Though closing one’s eyes is sometimes promoted as a quick way to soothe fear and anxiety in stressful situations, doing so may prompt the brain to engage in a higher degree of activity, resulting in more intense experiences. With an itch to identify the ways in which the brain handles a loss of visual input in the presence of frightening stimuli, and a curiosity about how such responses may serve a useful purpose for mental and medical health, a researcher at Tel Aviv University’s Functional Brain Center has recently published a study using what may seem like an unlikely research tool: spooky Alfred Hitchcock-esque music.
The study worked with fifteen participants, all of which were reported as being healthy, who were exposed to a series of neutral noises along with a sequence of scary music (ostensibly the stuff of haunted Halloween houses). Participants listened to the sounds both with their eyes open and closed, and researchers examined their brain activity during the process with functional magnetic resonance imaging equipment. Participant-provided feedback was also collected, and exhibited a match with the data collected from the brain scans: the mind was alive with more intense activity when the scary music was heard with participants’ eyes shut.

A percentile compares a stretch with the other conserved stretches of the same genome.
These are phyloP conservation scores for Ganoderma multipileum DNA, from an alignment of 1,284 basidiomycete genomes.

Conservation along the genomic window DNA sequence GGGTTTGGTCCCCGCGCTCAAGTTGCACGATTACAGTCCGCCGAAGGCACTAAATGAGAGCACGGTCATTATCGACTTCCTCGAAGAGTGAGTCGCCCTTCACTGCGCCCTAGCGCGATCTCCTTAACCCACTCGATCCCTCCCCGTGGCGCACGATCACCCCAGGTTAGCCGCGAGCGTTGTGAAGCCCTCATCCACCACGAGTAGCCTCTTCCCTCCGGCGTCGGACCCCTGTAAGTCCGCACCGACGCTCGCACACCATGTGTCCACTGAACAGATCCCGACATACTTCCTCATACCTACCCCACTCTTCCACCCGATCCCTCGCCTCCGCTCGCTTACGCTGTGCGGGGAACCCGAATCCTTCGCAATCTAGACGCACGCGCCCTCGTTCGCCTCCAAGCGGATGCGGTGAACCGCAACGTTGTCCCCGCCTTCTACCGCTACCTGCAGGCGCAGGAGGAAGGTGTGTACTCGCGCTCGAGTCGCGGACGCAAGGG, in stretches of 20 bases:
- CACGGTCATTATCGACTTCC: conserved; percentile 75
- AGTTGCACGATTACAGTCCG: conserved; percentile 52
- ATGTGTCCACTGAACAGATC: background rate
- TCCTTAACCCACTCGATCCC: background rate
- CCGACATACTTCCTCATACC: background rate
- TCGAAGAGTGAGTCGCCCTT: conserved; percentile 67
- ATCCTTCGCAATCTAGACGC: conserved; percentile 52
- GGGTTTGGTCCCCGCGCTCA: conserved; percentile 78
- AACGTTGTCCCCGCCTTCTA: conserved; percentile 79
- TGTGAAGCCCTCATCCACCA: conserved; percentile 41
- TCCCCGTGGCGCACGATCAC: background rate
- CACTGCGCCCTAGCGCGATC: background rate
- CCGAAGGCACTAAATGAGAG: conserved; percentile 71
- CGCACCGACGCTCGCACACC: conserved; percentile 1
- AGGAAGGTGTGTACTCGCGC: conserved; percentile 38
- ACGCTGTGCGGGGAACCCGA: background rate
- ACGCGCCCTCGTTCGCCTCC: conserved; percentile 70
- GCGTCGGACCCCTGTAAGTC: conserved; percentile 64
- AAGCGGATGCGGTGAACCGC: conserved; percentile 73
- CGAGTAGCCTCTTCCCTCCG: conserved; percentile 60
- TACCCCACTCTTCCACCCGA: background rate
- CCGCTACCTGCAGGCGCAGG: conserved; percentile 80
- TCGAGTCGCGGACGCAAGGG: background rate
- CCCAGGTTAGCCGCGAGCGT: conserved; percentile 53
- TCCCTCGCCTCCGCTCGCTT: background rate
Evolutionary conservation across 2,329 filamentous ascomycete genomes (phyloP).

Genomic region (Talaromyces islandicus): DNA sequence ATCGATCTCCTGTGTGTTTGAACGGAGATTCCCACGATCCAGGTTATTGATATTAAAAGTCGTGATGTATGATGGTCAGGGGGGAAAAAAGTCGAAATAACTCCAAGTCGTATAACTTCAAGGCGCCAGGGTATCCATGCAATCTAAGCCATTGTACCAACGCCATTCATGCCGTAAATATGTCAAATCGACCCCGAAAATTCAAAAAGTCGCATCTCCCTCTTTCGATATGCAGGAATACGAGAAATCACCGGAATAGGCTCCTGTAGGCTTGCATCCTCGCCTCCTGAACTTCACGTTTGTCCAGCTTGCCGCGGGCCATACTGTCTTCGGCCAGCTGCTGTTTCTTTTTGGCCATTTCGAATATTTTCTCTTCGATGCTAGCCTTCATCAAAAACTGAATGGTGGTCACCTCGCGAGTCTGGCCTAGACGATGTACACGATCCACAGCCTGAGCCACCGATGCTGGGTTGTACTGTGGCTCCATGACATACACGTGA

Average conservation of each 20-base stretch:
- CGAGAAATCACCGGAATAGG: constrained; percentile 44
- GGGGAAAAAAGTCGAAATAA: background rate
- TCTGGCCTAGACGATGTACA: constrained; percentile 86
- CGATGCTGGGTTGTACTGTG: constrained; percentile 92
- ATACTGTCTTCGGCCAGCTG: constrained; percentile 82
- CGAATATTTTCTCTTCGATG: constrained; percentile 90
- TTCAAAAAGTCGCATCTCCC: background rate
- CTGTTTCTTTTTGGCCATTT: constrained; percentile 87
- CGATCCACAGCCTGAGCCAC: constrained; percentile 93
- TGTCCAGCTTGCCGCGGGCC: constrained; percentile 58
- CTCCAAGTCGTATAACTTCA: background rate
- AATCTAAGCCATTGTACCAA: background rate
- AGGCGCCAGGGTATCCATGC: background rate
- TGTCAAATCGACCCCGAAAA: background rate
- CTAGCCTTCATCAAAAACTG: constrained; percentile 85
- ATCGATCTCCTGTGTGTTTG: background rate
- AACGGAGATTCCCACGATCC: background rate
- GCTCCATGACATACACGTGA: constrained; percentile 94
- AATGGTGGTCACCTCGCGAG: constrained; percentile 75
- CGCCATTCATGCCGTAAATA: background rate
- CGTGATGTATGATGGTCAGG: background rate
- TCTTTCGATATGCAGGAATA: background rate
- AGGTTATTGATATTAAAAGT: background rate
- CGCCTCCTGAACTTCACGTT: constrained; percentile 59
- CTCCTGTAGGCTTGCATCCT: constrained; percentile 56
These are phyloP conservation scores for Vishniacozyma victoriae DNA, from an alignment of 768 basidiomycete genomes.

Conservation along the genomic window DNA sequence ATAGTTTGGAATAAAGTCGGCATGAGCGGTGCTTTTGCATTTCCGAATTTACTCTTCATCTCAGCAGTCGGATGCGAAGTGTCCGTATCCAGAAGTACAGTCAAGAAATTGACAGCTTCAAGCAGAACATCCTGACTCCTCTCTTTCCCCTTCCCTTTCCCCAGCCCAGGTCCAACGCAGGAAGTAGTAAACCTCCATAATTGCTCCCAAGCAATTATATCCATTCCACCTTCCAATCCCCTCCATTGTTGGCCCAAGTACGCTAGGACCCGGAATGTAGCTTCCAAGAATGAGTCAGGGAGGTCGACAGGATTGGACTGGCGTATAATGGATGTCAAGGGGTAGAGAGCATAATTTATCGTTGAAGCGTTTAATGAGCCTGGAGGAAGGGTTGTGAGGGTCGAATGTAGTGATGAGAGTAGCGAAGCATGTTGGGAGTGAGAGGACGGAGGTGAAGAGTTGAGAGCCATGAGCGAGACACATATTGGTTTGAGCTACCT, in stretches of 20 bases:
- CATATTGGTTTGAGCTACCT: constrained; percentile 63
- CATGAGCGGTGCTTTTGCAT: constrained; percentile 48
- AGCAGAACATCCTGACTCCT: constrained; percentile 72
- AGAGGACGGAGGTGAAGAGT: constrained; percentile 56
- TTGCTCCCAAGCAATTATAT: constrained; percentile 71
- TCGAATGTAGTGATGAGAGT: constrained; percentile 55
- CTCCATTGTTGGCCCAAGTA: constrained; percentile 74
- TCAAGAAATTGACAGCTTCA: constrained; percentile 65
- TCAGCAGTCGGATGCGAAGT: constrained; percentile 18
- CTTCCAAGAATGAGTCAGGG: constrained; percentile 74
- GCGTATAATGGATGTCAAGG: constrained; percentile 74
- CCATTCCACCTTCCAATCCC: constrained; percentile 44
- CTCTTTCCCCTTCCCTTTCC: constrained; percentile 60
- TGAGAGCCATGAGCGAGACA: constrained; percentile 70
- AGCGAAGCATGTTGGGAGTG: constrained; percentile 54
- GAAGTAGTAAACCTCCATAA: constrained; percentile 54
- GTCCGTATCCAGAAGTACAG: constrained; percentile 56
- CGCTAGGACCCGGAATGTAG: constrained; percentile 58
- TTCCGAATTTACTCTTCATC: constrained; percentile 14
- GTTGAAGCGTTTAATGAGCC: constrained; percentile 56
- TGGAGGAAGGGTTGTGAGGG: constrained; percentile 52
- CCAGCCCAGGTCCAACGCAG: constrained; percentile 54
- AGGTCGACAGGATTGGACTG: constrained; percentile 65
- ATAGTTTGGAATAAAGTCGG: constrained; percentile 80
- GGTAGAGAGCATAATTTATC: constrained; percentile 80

Highlighting the idea that small alternations in behavior can have a profound impact on experience, the study may prove helpful for those interested in developing more effective protocols for learning and working, and may also have implications for the treatment of neurological disorders, including dementia, Alzheimer’s, schizophrenia, and other mental health issues. With continuing research in how seemingly insignificant aspects of behavior can influence the mind, new breakthroughs in many fields may make their way to the headlines.
© Copyright 2009 by By Noah Rubinstein, LMFT, LMHC, therapist in Olympia, Washington. All Rights Reserved. Permission to publish granted to GoodTherapy.org.
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